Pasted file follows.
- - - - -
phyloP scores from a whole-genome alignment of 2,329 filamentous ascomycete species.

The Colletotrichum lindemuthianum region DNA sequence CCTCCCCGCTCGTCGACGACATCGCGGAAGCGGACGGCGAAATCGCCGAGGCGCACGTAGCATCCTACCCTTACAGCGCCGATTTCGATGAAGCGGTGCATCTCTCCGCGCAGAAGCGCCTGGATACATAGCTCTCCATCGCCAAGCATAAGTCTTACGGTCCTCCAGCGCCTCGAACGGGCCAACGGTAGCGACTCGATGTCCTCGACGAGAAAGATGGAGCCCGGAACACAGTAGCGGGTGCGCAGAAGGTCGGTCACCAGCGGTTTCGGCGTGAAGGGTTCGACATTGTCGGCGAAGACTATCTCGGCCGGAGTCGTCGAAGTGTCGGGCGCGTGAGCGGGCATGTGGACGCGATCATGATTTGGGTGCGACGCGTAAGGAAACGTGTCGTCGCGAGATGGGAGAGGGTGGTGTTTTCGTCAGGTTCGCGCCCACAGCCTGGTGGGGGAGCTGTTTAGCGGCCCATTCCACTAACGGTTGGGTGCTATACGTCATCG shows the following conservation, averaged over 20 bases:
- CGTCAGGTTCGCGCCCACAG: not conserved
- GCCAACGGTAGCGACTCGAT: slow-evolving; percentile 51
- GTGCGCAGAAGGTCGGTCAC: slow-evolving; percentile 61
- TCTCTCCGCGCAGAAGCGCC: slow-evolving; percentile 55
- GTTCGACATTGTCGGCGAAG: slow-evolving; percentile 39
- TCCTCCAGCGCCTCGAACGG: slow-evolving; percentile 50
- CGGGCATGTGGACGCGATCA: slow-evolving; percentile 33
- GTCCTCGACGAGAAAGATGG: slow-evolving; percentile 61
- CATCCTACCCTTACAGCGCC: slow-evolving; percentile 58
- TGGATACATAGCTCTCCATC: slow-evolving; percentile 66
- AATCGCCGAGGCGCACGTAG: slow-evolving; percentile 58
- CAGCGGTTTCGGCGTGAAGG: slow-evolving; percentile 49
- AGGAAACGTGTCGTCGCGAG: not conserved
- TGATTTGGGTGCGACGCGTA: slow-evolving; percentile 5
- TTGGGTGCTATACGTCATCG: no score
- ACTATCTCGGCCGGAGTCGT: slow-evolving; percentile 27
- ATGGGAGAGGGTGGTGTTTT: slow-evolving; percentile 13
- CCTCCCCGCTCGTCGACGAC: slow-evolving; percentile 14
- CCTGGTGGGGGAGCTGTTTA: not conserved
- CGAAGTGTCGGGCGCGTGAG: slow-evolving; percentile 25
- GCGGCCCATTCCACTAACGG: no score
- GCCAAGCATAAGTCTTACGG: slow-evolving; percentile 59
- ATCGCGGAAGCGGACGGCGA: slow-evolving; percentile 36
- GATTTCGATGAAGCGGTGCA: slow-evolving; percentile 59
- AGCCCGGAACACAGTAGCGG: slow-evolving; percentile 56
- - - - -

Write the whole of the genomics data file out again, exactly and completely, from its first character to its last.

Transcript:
phyloP scores from a whole-genome alignment of 2,329 filamentous ascomycete species.

The Colletotrichum lindemuthianum region DNA sequence CCTCCCCGCTCGTCGACGACATCGCGGAAGCGGACGGCGAAATCGCCGAGGCGCACGTAGCATCCTACCCTTACAGCGCCGATTTCGATGAAGCGGTGCATCTCTCCGCGCAGAAGCGCCTGGATACATAGCTCTCCATCGCCAAGCATAAGTCTTACGGTCCTCCAGCGCCTCGAACGGGCCAACGGTAGCGACTCGATGTCCTCGACGAGAAAGATGGAGCCCGGAACACAGTAGCGGGTGCGCAGAAGGTCGGTCACCAGCGGTTTCGGCGTGAAGGGTTCGACATTGTCGGCGAAGACTATCTCGGCCGGAGTCGTCGAAGTGTCGGGCGCGTGAGCGGGCATGTGGACGCGATCATGATTTGGGTGCGACGCGTAAGGAAACGTGTCGTCGCGAGATGGGAGAGGGTGGTGTTTTCGTCAGGTTCGCGCCCACAGCCTGGTGGGGGAGCTGTTTAGCGGCCCATTCCACTAACGGTTGGGTGCTATACGTCATCG shows the following conservation, averaged over 20 bases:
- CGTCAGGTTCGCGCCCACAG: not conserved
- GCCAACGGTAGCGACTCGAT: slow-evolving; percentile 51
- GTGCGCAGAAGGTCGGTCAC: slow-evolving; percentile 61
- TCTCTCCGCGCAGAAGCGCC: slow-evolving; percentile 55
- GTTCGACATTGTCGGCGAAG: slow-evolving; percentile 39
- TCCTCCAGCGCCTCGAACGG: slow-evolving; percentile 50
- CGGGCATGTGGACGCGATCA: slow-evolving; percentile 33
- GTCCTCGACGAGAAAGATGG: slow-evolving; percentile 61
- CATCCTACCCTTACAGCGCC: slow-evolving; percentile 58
- TGGATACATAGCTCTCCATC: slow-evolving; percentile 66
- AATCGCCGAGGCGCACGTAG: slow-evolving; percentile 58
- CAGCGGTTTCGGCGTGAAGG: slow-evolving; percentile 49
- AGGAAACGTGTCGTCGCGAG: not conserved
- TGATTTGGGTGCGACGCGTA: slow-evolving; percentile 5
- TTGGGTGCTATACGTCATCG: no score
- ACTATCTCGGCCGGAGTCGT: slow-evolving; percentile 27
- ATGGGAGAGGGTGGTGTTTT: slow-evolving; percentile 13
- CCTCCCCGCTCGTCGACGAC: slow-evolving; percentile 14
- CCTGGTGGGGGAGCTGTTTA: not conserved
- CGAAGTGTCGGGCGCGTGAG: slow-evolving; percentile 25
- GCGGCCCATTCCACTAACGG: no score
- GCCAAGCATAAGTCTTACGG: slow-evolving; percentile 59
- ATCGCGGAAGCGGACGGCGA: slow-evolving; percentile 36
- GATTTCGATGAAGCGGTGCA: slow-evolving; percentile 59
- AGCCCGGAACACAGTAGCGG: slow-evolving; percentile 56